Updated from 10:54 a.m. EST
shares finished down 1.3% Wednesday on news that the troubled financial giant was slashing bonuses and severance packages for many top executives.
Citi was required to make changes to its executive compensation plan after receiving more than $45 billion in capital from the U.S. Treasury this fall. The government has approved Citi's new compensation plans, the bank said in an internal memo sent to employees on Wednesday.
Under the new plan, Citi CEO Vikram Pandit, who just passed his first anniversary as head of the financial services giant, Citi chairman Sir Win Bischoff and senior advisor Robert Rubin will not receive bonuses for 2008.
"Unfortunately, the harsh realities of 2008, primarily our earnings results, mean that our bonus pool is dramatically lower than last year," Pandit said in the memo. "Our focus, however, is on the future, and I believe we will continue to make progress in 2009 -- much more of it and much faster than we did in 2008."
Bonuses for other executives will be cut "substantially," Citi said. A larger portion of the bonuses will be paid in deferred compensation, Citi said.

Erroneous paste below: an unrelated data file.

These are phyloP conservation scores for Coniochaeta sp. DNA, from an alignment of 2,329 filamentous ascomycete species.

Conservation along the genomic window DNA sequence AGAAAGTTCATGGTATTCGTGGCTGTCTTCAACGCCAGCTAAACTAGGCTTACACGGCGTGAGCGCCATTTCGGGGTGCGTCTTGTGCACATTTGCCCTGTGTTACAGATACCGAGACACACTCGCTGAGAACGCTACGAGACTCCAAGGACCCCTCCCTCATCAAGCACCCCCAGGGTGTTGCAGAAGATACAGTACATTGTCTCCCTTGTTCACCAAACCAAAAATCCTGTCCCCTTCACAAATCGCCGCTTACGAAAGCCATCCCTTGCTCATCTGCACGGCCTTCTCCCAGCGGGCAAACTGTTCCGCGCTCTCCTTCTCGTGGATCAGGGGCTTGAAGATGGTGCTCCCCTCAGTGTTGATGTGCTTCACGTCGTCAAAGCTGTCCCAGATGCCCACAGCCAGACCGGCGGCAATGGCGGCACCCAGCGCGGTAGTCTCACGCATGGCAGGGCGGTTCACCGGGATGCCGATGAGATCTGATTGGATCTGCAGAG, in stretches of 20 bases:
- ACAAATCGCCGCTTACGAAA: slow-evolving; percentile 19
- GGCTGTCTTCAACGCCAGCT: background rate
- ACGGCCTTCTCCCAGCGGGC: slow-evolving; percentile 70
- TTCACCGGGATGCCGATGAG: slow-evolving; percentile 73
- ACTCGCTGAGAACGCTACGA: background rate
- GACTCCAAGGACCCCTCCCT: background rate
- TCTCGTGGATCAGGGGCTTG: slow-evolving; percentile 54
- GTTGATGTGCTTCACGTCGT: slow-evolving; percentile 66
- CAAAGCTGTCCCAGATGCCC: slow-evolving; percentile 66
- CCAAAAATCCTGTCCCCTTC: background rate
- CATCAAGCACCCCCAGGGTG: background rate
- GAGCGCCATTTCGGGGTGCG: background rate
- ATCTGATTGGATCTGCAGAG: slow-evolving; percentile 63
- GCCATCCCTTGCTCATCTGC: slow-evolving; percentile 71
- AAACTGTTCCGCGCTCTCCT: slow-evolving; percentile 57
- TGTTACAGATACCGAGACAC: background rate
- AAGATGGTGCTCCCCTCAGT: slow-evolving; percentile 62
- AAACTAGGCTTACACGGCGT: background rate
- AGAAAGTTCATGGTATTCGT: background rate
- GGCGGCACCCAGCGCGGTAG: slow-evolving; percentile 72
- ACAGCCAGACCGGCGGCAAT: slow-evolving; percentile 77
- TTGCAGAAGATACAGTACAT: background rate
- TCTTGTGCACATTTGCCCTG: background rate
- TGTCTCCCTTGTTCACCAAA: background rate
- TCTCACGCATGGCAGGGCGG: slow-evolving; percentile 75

The bank is also instituting a so-called clawback policy, in which it will be able to recoup executive compensation "that over time proves to be based on inaccurate financial or other information," the memo said.
Additionally, the bank is restricting severance payments, particularly for its five most senior executives.
Citi along with other large banks including
were among the first firms to receive capital infusions through the Troubled Assets Relief Program, or TARP, in September.
was forced in late November to take an additional $20 billion stake after Citi's stock fell to record lows amid investors' concerns about the company's viability.
Other top banks that have received government investments, including Goldman Sachs and
, also have cut bonuses for top executives this year.
The executive compensation news comes as Citi continues to pare down its extraneous businesses.
Separately on Wednesday, Citi said it had completed the sale of its Indian outsourcing business, Citigroup Global Services Ltd., to Tata Consultancy Services for $512 million in cash. It first agreed to sell the unit in October.
In addition to the sale, Citi has agreed to have Tata process outsourcing services to the bank and its affiliates over a period of 9.5 years. The agreement builds upon an existing relationship between Citi and Tata, it said.
Citi announced in November that it planned to cut an additional 53,000 jobs from its bloated global workforce as the bank struggles with massive writedowns and credit issues from its businesses.
Citi said the sale of the outsourcing business will reduce its global headcount by more than 12,000 employees, all of whom are located in India.